Here at One Man Brand we’ve always been about finding ways to help small mom-and-pop businesses – of which there are 5.9 million in North America – in their quest to thrive and serve as many people as possible. That mission has become even more important since the onset of the Covid-19 pandemic.
Each day brings new challenges in the current environment.
That means the old reliable business practices and marketing plans have been rendered mostly ineffective, and it will take some new thinking and action to reach customers whose lives have similarly been upended.
In the spring as the virus first started to spread we were swamped with inquiries from existing and prospective customers wanting to know what to do. Our answers varied in some cases because we’re involved in several different industries but one universal truth was the need to put the customer first. By letting existing customers know what steps were being taken to operate safely, companies had the chance to initiate dialogue and reinforce the critical mission statements that first brought them in the door.
In some cases that meant the public was getting bombarded by random emails from businesses they hadn’t interacted with in years, but it was an important move to make in the midst of a first-ever happening. In the end taking that step in the name of transparency helps a brand make itself known as a good actor, and one that is sailing through the same choppy waters as everyone else.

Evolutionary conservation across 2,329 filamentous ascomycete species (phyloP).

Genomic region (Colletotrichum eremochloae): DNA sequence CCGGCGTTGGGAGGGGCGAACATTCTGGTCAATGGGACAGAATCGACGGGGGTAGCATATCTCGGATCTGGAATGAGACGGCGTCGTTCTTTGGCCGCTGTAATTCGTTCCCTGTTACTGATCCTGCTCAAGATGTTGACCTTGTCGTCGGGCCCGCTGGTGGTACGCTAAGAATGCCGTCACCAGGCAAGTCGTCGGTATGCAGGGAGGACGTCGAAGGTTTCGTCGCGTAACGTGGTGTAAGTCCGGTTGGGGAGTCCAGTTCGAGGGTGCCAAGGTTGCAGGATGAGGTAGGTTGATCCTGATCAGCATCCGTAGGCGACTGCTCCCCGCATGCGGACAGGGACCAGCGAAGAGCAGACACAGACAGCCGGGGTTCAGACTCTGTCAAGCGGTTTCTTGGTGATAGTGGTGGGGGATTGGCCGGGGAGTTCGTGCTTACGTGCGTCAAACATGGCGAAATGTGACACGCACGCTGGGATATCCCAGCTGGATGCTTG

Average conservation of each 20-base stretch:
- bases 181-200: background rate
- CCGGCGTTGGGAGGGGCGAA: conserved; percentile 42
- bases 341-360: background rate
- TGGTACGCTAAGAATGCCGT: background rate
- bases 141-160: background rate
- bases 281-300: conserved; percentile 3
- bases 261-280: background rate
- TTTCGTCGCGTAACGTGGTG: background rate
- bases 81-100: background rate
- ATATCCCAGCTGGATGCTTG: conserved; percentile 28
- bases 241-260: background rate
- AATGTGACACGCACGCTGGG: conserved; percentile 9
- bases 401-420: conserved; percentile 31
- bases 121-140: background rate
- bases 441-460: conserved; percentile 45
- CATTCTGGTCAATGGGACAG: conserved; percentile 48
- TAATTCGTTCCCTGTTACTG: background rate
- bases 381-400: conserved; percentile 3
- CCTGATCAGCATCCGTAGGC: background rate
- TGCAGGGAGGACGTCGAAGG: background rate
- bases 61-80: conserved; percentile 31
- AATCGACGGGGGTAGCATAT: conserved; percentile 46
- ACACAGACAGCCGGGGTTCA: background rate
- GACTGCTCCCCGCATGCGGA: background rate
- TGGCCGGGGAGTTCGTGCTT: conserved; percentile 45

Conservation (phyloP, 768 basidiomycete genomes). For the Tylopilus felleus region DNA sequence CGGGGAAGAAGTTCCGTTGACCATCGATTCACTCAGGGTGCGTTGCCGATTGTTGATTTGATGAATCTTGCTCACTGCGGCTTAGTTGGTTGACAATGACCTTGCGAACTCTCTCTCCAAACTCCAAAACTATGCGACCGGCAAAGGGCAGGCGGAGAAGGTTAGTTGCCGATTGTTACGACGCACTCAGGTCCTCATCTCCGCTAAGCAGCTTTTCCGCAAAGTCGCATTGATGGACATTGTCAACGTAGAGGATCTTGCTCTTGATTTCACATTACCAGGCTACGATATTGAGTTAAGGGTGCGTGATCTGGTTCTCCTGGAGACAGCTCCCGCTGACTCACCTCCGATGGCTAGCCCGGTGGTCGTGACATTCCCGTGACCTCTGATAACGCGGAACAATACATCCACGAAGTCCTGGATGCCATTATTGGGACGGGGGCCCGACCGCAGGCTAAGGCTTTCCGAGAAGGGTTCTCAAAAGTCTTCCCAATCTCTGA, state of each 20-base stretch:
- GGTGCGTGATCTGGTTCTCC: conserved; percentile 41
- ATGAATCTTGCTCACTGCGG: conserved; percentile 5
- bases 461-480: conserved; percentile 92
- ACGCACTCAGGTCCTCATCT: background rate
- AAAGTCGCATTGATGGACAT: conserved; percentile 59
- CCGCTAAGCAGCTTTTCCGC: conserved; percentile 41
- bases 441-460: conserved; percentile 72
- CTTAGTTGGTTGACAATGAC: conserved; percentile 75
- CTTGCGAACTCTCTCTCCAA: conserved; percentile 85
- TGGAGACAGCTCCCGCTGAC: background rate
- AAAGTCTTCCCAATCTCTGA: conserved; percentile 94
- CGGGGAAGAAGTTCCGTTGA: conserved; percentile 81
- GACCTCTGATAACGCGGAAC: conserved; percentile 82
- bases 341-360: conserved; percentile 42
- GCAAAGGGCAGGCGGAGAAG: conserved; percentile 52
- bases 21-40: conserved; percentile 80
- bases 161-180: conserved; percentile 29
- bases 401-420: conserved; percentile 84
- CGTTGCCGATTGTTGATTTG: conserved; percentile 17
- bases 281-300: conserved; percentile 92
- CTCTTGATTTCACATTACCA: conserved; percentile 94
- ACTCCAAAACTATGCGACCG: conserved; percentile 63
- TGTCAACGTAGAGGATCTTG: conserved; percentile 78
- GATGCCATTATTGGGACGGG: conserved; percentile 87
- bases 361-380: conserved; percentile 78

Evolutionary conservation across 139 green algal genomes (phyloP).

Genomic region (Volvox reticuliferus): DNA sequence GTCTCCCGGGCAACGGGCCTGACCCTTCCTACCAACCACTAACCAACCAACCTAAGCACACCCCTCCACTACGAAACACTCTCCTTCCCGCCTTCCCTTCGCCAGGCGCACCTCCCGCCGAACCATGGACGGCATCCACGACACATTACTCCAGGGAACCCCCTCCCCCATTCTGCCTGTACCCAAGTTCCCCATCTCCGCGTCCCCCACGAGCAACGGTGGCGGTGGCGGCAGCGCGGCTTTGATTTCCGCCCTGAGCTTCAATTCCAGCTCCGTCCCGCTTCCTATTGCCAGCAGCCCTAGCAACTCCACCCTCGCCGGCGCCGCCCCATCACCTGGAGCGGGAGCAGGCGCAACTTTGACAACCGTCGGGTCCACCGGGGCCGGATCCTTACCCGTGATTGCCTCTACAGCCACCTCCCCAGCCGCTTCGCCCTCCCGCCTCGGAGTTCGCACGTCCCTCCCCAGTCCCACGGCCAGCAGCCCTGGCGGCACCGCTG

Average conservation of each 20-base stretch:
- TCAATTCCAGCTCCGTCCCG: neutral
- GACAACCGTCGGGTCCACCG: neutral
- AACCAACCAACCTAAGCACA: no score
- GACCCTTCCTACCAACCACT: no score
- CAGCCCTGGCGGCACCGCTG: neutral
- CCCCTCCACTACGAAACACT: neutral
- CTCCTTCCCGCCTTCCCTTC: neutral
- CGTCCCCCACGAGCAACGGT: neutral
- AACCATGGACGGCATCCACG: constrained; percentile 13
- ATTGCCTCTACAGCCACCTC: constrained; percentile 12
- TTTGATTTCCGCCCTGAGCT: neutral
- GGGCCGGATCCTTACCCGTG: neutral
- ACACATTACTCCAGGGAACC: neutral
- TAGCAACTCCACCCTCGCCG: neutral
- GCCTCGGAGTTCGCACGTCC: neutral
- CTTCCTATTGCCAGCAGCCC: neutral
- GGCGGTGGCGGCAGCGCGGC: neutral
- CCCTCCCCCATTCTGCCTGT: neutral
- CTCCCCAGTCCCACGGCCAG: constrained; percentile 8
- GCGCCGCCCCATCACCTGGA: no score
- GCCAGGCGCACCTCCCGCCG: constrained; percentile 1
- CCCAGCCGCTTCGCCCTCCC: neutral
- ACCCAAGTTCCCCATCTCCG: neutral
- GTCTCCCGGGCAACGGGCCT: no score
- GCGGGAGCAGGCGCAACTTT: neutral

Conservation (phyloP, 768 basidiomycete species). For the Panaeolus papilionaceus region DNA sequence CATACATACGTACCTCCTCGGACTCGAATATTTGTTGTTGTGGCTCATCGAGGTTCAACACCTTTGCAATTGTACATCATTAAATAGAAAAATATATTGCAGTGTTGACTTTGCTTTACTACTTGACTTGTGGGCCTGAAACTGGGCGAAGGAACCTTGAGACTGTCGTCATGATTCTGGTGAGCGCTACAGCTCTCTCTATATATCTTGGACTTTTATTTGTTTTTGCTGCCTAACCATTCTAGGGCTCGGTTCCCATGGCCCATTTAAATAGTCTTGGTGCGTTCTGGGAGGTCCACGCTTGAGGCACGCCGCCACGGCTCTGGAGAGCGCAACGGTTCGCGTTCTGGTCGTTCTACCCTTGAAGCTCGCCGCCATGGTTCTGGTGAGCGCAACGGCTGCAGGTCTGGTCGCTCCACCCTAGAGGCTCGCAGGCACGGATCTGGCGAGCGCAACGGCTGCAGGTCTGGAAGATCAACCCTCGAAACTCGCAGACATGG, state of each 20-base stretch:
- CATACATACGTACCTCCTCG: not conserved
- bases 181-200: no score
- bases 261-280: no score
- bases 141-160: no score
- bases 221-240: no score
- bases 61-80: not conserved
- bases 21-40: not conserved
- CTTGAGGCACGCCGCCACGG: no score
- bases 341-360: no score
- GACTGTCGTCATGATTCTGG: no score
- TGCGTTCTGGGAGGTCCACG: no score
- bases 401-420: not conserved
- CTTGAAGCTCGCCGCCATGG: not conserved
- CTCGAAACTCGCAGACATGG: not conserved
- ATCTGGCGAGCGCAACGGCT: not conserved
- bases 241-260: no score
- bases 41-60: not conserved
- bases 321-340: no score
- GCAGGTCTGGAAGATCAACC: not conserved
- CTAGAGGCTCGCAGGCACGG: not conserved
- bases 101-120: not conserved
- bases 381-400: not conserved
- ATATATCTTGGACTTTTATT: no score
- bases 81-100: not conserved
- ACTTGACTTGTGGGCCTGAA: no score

Some entrepreneurs considered offering discounts to frontline medical staff and other first responders involved with treating those infected with the virus, as a show of appreciation for their hard work. While we recognized the good intention behind that kind of a move our recommendation was to stay away from it because of the possibility it could seem tone deaf and create the perception of capitalizing on a public health crisis.
Instead we advised them to operate with their employees’ and customers’ safety as their first priority, and communicating that preparedness whenever appropriate. Projecting that sturdy and steadfast behavior in times like these is the best thing most companies can do to protect their brand.